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Beginner's Heart

the author's

the author’s

The bee house is up! As a beekeep wannabe from waaaay back (decades — really), I can’t begin to say how happy I am.

My beloved bought me a native bee house (not honey bees, more on this later) for the holidays. Health woes kept us from finishing it the way I wanted (he did, too), so it’s only now that it’s done. But boy, is it GREAT.

He bought the wooden bee ‘chalet’ from a wonderful source for native bees, Crown Bees, out of Washington state. Washington is a state that knows its bees, both native & honey. With a huge percentage of the nation’s apples & berries, pollination is a major concern. And of course, the Pacific Northwest is also home to a lot of fellow tree-huggers. 🙂

As any who know me will tell you, I’m crazy about bees. My first name means ‘bee’ in Hebrew, which has always meant something to me. I remember as a child reading Jean-Henri Fabre on bees, and being smitten. I would follow bees around the garden, a continuity that was rare in my pursuits, given how we moved. Bees, however, are everywhere. Well, except for Antarctica, and we weren’t ever stationeed there…;)

via wikimedia

via wikipedia

My uncle Russell kept bees, too. A quiet man, he would disappear into the garden and mess w/ his several hives. And sometimes there would be honey. It seemed the most wonderfully mysterious of natural miracles.

So at Christmas bee cocooons came — the way that native bees (this first set is mason bees, small jeweled powerhouses of energy: green & blue & black) make it over the winter. And a bee ‘chalet,’ and a lot of literature as well as a couple of pieces of help. We spent the early winter months talking about where ‘our bees’ would go. All too soon, it was spring. And time to put out bees.

Which meant a post to hold the bee house, and three (yep, THREE) different shipments of copper to find the right gauge for the roof. And a copper finial for the post, and then braces to set the now-heavy bee house on. And voilà! A gorgeous addition to environmentalism, on the local scale.

red mason bee  via wikimedia

via wikimedia

I’ve written a lot here about bees: my attachment to them, their Buddhist work ethic, even my first forays into keeping native bees. They are (to me) a kind of patron saint, or in the Buddhist parlance, a community of bodhisattvas: enlightened beings. They don’t sting unless provoked (unlike wasps!). They leave the world the sweeter for their work (all do — they pollinate — but honey bees even give us honey). And they’re so interesting.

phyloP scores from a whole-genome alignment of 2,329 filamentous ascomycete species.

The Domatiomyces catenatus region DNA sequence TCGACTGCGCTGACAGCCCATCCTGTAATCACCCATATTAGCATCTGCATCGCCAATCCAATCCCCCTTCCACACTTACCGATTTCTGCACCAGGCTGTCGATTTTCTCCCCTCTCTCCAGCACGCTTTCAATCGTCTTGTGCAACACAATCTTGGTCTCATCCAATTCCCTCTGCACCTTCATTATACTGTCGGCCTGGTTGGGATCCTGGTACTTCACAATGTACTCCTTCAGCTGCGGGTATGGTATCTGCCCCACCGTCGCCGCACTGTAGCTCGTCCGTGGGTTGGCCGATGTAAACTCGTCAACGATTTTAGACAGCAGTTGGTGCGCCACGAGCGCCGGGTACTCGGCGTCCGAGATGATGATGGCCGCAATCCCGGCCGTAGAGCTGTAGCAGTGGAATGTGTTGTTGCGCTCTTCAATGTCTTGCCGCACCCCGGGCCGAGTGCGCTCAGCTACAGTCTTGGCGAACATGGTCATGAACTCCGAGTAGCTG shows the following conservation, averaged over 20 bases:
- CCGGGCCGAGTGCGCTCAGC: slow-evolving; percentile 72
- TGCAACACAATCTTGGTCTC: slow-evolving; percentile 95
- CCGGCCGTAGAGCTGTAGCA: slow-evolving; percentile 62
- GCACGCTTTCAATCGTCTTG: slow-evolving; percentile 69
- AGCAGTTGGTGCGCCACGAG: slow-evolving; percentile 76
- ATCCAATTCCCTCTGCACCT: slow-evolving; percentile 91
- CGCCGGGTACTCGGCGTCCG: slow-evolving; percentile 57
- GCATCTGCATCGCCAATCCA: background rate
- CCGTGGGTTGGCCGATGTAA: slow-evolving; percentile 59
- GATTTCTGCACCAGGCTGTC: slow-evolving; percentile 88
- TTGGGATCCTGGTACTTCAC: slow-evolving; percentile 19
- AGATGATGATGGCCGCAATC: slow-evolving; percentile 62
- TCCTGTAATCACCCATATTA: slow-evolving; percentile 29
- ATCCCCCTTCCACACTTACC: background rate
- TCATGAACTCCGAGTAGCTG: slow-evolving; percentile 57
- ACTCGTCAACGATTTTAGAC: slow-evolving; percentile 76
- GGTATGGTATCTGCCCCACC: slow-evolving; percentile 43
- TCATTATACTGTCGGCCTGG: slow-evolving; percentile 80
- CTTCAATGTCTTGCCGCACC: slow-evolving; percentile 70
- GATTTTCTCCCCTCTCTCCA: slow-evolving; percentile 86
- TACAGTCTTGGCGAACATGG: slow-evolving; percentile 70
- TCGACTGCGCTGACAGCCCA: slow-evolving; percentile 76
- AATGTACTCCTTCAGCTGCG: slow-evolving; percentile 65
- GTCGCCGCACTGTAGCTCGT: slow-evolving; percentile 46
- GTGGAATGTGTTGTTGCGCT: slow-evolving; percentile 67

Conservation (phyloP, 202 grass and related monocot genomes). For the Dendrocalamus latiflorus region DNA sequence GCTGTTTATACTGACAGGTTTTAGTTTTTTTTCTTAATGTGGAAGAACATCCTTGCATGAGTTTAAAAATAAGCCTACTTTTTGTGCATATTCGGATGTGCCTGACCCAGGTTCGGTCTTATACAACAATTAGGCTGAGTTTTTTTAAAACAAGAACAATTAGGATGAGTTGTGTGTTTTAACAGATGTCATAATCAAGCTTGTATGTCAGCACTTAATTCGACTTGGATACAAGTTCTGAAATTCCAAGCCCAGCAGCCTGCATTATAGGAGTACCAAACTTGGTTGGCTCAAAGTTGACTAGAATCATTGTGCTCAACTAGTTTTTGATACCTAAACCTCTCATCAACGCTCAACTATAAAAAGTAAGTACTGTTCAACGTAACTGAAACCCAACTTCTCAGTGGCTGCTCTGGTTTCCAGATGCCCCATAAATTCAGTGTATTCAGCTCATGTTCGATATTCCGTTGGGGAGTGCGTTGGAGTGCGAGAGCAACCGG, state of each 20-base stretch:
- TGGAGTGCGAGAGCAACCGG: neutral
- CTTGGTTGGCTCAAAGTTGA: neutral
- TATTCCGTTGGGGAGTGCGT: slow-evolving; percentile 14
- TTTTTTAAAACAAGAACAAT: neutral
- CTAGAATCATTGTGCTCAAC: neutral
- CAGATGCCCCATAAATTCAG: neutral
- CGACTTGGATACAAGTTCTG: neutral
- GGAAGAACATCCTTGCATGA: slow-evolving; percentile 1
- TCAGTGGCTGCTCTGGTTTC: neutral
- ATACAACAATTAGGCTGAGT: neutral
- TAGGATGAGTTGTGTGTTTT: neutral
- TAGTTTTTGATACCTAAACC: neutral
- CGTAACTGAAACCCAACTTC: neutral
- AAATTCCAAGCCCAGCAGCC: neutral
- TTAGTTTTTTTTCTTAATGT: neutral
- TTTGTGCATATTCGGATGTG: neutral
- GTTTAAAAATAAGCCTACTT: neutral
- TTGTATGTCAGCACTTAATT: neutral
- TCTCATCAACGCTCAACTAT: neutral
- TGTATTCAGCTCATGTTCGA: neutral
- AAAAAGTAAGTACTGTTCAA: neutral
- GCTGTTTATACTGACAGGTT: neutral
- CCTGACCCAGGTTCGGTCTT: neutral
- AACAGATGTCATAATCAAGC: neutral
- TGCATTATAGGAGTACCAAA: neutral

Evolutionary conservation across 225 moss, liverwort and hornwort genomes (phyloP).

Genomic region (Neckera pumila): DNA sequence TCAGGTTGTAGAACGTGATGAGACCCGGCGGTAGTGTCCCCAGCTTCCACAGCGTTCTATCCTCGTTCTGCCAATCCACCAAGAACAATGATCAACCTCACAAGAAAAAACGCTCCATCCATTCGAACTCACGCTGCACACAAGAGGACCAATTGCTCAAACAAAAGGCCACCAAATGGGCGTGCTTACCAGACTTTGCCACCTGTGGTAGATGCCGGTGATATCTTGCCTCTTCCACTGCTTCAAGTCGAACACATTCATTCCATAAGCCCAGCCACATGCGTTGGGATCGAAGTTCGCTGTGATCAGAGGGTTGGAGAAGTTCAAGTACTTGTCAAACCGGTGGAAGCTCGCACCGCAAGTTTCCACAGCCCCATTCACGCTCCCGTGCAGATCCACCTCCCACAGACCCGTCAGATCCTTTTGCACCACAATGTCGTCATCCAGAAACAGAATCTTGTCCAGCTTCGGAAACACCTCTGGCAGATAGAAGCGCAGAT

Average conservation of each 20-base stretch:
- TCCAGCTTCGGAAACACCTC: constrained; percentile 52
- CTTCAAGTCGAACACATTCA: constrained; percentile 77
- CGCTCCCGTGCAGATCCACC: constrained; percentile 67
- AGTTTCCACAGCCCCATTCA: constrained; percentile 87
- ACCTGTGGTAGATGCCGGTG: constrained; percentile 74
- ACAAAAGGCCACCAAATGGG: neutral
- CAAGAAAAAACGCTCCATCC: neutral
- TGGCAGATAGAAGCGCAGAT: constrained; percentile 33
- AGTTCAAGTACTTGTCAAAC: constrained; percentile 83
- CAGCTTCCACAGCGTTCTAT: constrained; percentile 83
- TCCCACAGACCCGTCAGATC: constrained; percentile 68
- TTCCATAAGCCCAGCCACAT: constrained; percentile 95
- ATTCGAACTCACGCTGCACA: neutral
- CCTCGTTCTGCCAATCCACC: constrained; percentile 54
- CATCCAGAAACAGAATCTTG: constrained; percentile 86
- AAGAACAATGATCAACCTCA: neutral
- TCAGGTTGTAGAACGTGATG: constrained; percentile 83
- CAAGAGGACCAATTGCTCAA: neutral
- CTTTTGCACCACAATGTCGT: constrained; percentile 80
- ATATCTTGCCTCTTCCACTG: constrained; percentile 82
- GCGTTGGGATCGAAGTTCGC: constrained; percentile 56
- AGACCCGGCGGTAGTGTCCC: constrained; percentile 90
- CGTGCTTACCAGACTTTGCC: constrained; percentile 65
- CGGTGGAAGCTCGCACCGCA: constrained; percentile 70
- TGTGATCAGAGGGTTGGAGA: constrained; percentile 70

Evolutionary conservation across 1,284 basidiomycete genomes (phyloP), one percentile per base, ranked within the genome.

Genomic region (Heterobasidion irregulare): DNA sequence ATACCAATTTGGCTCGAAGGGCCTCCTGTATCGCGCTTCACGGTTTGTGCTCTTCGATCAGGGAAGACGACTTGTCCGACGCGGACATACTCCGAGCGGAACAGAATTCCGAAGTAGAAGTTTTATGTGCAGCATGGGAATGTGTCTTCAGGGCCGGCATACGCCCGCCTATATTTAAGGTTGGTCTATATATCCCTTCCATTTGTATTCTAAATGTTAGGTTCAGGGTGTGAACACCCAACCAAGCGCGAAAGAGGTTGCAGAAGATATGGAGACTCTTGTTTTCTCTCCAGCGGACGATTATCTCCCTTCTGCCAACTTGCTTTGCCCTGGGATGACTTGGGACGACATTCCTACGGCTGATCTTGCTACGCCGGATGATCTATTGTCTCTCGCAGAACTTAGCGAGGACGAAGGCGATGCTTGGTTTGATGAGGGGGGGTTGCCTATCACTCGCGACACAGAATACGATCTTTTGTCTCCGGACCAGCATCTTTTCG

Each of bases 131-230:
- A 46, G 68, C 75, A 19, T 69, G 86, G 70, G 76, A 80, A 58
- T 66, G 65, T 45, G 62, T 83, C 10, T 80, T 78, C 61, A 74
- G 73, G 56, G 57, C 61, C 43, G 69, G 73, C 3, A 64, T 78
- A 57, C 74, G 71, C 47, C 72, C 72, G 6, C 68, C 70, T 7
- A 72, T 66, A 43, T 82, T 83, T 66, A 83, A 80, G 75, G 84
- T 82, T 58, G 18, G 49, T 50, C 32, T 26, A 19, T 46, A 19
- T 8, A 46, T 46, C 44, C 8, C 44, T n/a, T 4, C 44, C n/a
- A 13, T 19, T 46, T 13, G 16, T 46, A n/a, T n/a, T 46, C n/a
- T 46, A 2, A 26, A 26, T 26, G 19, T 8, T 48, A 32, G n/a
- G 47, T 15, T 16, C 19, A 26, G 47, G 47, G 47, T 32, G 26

Bees like me. I guess they can sense I’m not afraid, and I admire them. When I sit outside, they’ll come to me, settling on my hand and cleaning themselves. I never tire of watching them. They give me hope: even when I despair over human beings, and the ways in which we destroy each other, the bees remind me that there is more to the world than ugliness. More than hate and violence and death. There are bees.

Beginner’s heart. Both in my readying to welcome these amazing creatures, and in the wonder of observing their  small lives. Looking out at the roses covering the fence around the high garden, and the clematis twining up the trellis, anticipating the various bee plants I’ve planted (echinacea, caryopteris, bee balm & sage & lavender & more), I’m content. It’s sometimes enough just to help someone else do what you can’t, on your own. And then watch as they succeed. It gives me hope.

So here’s National Poetry Month’s last poem, one about bees. And it’s a personal one — I wrote it, no famous poet. Just a bee lover, watching.

Blessed be the bees

Who work together

late October     luminous in fall light

Caryopteris and rose

ageratum and lantana

arcs of light

Each pair of wings

frayed with time and distance

the homeward journey

over and over

Each time returning

to dance their own welcome

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